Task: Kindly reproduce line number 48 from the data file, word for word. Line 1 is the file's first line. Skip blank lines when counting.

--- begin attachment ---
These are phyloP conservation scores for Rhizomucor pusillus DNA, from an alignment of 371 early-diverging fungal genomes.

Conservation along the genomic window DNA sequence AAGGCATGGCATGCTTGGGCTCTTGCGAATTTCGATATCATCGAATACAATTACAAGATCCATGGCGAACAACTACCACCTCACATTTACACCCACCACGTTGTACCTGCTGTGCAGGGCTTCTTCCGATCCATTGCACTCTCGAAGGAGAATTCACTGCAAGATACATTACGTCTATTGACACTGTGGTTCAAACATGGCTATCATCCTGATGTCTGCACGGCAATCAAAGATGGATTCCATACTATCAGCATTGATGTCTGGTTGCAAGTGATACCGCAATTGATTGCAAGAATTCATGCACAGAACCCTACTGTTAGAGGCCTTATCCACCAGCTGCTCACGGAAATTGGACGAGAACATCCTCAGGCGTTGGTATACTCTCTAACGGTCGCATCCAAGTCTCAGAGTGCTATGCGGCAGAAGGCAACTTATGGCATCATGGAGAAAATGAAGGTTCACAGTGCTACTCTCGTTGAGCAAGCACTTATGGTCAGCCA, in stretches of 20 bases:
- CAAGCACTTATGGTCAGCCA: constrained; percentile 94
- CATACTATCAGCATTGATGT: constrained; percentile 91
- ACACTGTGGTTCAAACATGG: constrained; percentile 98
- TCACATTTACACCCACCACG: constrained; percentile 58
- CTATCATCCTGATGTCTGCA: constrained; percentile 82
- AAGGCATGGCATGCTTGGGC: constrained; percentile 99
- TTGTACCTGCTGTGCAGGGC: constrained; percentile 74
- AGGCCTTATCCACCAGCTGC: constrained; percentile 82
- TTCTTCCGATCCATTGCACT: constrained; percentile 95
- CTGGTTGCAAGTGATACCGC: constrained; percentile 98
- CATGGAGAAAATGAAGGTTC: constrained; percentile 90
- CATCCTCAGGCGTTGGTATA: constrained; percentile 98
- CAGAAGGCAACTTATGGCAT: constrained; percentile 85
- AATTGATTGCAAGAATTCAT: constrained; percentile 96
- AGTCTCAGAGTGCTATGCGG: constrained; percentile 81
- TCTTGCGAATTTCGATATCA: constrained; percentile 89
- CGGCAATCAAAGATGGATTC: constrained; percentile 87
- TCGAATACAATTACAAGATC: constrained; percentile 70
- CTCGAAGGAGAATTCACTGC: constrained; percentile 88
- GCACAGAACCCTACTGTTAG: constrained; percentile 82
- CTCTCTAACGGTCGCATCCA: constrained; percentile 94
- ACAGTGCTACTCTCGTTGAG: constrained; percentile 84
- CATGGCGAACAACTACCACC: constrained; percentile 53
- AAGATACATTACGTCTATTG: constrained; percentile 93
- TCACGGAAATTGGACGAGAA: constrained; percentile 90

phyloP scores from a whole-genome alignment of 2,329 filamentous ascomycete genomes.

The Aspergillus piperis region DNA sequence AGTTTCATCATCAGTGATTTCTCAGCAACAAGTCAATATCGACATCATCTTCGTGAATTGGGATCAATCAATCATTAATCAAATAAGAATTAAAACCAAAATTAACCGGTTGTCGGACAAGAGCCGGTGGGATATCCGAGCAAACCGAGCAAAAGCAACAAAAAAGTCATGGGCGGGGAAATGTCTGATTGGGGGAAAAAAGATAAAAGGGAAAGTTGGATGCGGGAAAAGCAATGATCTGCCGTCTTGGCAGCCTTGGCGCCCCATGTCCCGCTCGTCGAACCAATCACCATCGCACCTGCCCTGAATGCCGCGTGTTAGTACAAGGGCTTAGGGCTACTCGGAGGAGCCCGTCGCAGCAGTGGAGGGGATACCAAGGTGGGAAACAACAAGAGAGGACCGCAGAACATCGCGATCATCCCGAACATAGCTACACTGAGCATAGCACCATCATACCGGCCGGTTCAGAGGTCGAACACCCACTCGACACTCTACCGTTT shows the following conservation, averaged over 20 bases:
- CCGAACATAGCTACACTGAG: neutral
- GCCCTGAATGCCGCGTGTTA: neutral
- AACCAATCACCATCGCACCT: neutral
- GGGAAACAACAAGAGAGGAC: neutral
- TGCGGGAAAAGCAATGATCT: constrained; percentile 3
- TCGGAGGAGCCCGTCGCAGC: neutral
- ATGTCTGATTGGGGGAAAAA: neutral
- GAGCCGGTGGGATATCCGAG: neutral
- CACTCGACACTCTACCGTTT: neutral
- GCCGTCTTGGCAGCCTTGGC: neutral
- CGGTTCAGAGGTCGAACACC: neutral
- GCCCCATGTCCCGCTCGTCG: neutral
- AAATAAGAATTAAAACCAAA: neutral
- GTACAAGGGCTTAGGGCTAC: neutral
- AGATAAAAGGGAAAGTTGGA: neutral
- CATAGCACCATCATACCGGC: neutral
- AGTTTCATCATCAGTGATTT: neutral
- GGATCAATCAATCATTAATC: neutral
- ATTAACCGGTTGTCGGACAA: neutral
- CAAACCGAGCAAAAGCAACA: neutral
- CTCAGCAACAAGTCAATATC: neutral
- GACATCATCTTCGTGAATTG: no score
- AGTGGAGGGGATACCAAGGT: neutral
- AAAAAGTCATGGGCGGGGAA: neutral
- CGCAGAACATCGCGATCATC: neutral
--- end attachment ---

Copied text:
- ATTAACCGGTTGTCGGACAA: neutral